By Noah Garfinkel, Networx
While I do not own a dog myself, I do, from time to time, take care of my best friendís dog. And, I donít mean to brag or anything, but I am really great at it.
The dog and I communicate with great efficiency. While there were a few kinks to work out at first, we have come to an understanding that I will do my best to not forget to take treats with me when I bring her out to do her business (meeting with clients and visiting suppliers. Just kidding. Weíre talking about pee and the other thing).
And, in return for that, she tries her very best not to BARK RIGHT IN MY FACE when she gets a little bored.† Our arrangement is mutually beneficial, and we very much enjoy each otherís company. We are also both huge fans of me replacing the lyrics to John Denverís “Country Roads” with the words, ďYouíre a dog.Ē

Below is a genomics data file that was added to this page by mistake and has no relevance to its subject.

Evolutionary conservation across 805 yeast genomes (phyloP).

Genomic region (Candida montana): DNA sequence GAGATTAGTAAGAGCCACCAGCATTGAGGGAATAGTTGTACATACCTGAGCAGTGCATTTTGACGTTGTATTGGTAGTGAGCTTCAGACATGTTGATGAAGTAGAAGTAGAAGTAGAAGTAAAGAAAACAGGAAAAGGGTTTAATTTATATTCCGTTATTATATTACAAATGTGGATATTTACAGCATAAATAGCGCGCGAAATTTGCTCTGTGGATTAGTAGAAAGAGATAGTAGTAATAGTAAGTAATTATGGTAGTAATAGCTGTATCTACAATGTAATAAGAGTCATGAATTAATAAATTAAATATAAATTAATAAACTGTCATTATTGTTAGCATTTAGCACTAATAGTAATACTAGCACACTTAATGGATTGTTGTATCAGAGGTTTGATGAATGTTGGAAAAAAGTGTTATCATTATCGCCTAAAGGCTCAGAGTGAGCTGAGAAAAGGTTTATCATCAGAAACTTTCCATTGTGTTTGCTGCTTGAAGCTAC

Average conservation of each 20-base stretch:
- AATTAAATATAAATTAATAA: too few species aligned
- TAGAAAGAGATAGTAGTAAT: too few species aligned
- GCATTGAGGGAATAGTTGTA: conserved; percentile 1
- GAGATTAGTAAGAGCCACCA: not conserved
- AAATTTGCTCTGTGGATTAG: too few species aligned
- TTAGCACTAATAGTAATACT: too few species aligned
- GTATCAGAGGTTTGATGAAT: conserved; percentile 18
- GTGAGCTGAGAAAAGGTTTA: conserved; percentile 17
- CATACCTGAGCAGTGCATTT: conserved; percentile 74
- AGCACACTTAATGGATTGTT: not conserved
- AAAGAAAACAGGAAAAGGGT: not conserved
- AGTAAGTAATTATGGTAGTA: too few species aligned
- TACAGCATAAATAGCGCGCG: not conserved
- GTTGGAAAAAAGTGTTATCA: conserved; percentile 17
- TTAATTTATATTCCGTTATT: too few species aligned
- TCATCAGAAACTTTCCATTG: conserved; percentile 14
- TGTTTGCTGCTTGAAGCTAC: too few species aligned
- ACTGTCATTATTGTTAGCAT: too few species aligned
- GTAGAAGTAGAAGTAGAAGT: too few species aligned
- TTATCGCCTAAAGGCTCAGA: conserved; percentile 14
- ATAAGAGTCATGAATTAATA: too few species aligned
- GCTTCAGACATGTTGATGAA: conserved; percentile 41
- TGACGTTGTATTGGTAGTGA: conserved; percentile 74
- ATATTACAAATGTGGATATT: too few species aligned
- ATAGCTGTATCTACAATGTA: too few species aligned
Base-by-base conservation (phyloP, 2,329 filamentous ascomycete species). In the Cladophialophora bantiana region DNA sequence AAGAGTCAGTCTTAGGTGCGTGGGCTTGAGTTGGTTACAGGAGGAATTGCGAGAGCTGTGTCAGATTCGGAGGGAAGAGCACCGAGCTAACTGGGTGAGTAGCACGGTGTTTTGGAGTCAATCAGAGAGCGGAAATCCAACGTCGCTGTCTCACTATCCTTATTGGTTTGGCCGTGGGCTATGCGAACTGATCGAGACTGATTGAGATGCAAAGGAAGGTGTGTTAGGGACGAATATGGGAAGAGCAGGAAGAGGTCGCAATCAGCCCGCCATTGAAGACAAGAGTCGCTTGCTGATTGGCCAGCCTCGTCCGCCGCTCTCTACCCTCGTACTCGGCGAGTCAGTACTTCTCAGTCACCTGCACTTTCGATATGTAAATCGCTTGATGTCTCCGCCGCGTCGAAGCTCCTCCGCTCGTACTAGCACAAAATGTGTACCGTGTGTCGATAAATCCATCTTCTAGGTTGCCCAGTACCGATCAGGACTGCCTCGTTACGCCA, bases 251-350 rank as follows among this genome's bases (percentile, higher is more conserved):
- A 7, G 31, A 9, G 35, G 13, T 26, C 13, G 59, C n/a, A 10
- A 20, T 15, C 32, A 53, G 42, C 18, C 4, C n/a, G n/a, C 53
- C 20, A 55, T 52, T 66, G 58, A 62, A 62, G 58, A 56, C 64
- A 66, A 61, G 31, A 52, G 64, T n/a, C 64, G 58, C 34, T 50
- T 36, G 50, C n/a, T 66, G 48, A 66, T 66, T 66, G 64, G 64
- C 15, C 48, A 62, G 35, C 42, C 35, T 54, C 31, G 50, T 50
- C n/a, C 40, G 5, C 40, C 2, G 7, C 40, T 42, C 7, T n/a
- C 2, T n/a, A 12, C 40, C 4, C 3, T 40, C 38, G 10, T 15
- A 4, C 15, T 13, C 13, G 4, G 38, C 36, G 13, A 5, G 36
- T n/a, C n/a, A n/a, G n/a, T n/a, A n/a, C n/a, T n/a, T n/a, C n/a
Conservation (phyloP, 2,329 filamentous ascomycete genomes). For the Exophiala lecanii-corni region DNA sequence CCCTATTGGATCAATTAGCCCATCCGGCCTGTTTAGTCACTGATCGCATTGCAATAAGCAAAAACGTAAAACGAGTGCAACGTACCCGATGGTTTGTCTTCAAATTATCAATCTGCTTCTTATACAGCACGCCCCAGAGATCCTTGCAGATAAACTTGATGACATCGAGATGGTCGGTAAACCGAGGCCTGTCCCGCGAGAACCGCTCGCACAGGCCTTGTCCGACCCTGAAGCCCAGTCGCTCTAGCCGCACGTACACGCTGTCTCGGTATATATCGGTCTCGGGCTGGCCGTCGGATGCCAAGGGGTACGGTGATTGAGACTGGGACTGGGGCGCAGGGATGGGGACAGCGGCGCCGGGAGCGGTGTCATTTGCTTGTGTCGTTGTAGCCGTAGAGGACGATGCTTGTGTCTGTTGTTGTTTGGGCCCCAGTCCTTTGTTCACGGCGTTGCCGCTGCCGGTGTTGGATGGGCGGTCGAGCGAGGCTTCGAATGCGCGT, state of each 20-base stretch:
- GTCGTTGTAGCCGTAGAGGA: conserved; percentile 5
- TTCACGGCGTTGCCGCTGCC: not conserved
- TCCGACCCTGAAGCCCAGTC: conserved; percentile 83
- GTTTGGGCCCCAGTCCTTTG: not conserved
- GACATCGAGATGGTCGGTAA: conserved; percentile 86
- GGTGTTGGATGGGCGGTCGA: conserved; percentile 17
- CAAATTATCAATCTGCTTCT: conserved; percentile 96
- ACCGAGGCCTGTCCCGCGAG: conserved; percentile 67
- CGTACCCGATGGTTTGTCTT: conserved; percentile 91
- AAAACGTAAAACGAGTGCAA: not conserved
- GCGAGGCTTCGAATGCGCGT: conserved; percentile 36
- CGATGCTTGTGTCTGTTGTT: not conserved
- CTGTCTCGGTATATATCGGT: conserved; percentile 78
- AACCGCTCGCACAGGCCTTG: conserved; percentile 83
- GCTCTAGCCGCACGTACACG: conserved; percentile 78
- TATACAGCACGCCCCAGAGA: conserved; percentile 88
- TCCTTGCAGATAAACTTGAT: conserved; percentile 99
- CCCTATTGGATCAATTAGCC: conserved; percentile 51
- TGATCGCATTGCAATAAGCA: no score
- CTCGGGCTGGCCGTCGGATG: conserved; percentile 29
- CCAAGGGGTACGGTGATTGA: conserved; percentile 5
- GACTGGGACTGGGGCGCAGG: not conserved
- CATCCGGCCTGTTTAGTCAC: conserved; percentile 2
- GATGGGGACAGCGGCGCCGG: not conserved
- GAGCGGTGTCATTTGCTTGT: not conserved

The first time I took care of another personís dog, however, I was not quite as adept. The dog, a very friendly Boston terrier named Jones, belonged to my roommate at the time. My roommate was leaving town for a week, and I offered to take care of Jones so she wouldnít have toÖ put him up in a motel? As I said, Iíve never had a dog; I have no idea what the other options are. Either way, she left Jones with me. She and I both just assumed I knew how to take care of a dog. We were both wrong.
Iím pretty sure that I let too much time pass before I took Jones out on our first day alone. As soon as we got out to the concrete stoop, he put his front legs on the second step, leaving his hind legs on the top step. Then, standing at that awkward angle, he preceded to pee directly onto the bottom of his own neck. It was horrifying. It was, however, not as horrifying as if he had not made it out to the steps at all. At least we didn’t have to foot the bill for an NYC flooring contractor to come and replace peed-on floor boards.